5 Critical Thinking Activities That Get Students Up and Moving

More movement means better learning.

Students engaged in critical thinking activities

It’s easy to resort to having kids be seated during most of the school day. But learning can (and should) be an active process. Incorporating movement into your instruction has incredible benefits—from deepening student understanding to improving concentration to enhancing performance. Check out these critical thinking activities, adapted from Critical Thinking in the Classroom , a book with over 100 practical tools and strategies for teaching critical thinking in K-12 classrooms.

Four Corners

In this activity, students move to a corner of the classroom based on their responses to a question with four answer choices. Once they’ve moved, they can break into smaller groups to explain their choices. Call on students to share to the entire group. If students are persuaded to a different answer, they can switch corners and further discuss. 

Question ideas:

  • Which president was most influential: George Washington, Thomas Jefferson, John Adams, or Abraham Lincoln?
  • Is Holden Caulfield a hero: Strongly Agree, Agree, Disagree, or Strongly Disagree?

Gallery Walk

This strategy encourages students to move around the classroom in groups to respond to questions, documents, images, or situations posted on chart paper. Each group gets a different colored marker to record their responses and a set amount of time at each station. When groups move, they can add their own ideas and/or respond to what prior groups have written.

Gallery ideas:

  • Political cartoons
  • Paintings
  • Quotes

Stations

Stations are a great way to chunk instruction and present information to the class without a “sit and get.” Group desks around the room or create centers, each with a different concept and task. There should be enough stations for three to five students to work for a set time before rotating.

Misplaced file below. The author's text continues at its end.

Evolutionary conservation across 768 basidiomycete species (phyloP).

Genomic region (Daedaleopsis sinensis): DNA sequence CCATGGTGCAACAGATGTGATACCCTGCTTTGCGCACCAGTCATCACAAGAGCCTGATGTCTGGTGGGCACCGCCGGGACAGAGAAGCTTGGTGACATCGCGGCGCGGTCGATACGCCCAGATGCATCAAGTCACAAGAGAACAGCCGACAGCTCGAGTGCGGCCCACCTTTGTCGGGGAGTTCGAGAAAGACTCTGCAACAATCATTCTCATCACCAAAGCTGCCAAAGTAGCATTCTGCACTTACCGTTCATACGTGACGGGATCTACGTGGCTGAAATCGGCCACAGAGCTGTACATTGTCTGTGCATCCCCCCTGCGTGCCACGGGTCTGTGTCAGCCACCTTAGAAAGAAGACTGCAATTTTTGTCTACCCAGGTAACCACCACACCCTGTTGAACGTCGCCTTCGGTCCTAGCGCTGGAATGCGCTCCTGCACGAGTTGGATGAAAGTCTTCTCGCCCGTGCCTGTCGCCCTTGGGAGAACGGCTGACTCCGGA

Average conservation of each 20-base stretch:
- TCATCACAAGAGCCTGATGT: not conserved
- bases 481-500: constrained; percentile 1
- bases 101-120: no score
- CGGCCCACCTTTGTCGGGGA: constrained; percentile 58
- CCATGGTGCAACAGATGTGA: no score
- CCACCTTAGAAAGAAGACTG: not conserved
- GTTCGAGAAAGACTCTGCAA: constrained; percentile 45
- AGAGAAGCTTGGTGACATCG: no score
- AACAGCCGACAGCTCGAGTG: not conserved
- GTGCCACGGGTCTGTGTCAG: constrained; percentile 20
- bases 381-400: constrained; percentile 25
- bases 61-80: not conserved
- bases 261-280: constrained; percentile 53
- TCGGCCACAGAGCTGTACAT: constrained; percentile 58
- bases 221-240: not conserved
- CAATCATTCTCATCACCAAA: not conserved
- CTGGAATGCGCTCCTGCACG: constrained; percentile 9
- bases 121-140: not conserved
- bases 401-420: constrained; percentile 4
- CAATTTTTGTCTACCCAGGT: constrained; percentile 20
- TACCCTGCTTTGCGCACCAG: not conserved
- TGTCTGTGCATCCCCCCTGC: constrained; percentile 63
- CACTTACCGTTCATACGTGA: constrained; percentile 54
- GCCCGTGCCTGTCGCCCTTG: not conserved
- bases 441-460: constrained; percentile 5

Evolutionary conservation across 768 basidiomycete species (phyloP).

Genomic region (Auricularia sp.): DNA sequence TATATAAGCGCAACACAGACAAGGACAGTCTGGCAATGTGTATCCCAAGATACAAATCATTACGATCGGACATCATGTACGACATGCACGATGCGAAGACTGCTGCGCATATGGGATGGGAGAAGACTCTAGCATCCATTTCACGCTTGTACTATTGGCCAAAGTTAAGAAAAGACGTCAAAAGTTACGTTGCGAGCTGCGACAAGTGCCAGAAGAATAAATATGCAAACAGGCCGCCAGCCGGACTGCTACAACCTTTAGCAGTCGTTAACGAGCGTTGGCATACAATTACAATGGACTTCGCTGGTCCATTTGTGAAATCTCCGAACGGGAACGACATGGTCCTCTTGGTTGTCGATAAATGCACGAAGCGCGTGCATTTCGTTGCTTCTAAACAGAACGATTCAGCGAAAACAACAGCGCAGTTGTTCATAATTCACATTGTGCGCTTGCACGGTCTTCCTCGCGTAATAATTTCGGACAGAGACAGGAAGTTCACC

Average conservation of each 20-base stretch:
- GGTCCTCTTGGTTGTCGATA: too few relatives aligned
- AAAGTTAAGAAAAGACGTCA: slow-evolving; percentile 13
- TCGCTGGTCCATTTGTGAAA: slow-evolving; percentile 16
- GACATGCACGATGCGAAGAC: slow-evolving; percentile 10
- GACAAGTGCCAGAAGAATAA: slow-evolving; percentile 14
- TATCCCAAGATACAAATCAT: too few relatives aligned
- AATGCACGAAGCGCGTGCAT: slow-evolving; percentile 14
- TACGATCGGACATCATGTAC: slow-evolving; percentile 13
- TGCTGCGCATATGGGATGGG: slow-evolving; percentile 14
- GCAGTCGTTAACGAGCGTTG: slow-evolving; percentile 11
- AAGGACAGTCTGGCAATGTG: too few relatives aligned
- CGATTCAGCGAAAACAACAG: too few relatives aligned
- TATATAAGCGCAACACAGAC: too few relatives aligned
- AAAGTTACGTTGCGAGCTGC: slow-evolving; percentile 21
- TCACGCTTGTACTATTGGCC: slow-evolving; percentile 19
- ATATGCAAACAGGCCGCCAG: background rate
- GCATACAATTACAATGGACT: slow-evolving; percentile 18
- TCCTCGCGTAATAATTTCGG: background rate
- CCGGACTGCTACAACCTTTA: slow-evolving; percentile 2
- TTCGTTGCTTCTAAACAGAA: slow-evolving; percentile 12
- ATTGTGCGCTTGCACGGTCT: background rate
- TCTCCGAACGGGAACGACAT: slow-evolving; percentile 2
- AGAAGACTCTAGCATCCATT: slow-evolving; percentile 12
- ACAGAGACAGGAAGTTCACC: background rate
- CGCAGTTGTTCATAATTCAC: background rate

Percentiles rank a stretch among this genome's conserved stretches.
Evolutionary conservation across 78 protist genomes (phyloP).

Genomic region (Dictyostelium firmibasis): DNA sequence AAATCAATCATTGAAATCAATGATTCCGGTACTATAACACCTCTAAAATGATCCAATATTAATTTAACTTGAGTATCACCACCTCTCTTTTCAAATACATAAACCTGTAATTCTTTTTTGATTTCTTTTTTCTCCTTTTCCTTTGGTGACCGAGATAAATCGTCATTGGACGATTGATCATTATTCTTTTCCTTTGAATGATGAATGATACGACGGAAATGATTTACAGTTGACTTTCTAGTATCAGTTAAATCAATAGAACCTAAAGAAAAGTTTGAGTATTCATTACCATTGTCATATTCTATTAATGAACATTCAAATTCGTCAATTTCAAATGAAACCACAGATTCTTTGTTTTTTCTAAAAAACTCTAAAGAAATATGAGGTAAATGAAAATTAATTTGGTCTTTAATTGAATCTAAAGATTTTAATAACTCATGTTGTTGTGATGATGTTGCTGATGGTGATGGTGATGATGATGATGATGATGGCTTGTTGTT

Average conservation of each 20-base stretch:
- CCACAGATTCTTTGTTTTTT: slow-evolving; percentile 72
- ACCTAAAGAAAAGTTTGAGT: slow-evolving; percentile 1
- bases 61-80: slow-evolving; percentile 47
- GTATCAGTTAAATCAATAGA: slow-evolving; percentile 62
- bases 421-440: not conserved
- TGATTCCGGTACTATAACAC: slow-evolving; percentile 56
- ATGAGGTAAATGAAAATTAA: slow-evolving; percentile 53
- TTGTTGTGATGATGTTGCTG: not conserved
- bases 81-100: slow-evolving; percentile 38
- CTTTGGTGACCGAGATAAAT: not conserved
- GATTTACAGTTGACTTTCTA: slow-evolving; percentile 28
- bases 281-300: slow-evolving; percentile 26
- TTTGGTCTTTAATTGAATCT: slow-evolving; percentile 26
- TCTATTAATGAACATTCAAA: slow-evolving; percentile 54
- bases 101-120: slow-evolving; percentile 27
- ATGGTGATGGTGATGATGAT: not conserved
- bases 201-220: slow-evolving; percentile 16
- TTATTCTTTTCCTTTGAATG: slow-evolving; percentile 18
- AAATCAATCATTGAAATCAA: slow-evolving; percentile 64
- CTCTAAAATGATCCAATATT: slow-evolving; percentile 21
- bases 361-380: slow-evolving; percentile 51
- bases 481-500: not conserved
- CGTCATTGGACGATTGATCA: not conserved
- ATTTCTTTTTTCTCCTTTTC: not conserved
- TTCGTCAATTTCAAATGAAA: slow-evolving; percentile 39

Station ideas:

  • Types of rocks
  • Story elements
  • Literary genres

Silent Sticky-Note Storm

In this brainstorming activity, students gather in groups of three to five. Each group has a piece of chart paper with a question at the top and a stack of sticky notes. Working in silence, students record as many ideas or answers as possible, one answer per sticky note. When time is up, they post the sticky notes on the paper and then silently categorize them.

Question ideas:

  • How can you exercise your First Amendment rights?
  • What are all the ways you can divide a square into eighths?

Mingle, Pair, Share

Take your Think, Pair, Share to the next level. Instead of having students turn and talk, invite them to stand and interact. Play music while they’re moving around the classroom. When the music stops, each student finds a partner. Pose a question and invite students to silently think about their answer. Then, partners take turns sharing their thoughts.

Question ideas:

  • How do organisms modify their environments?
  • What is the theme of Romeo and Juliet?

Looking for more critical thinking activities and ideas?

Critical Thinking in the Classroom is a practitioner’s guide that shares the why and the how for building critical thinking skills in K-12 classrooms. It includes over 100 practical tools and strategies that you can try in your classroom tomorrow!

Get Your Copy of Critical Thinking in the Classroom

5 Critical Thinking Activities That Get Students Up and Moving

Posted by Kimmie Fink

Kimmie is an editor at WeAreTeachers. She has 13 years of classroom teaching experience and a master's degree in curriculum and instruction.

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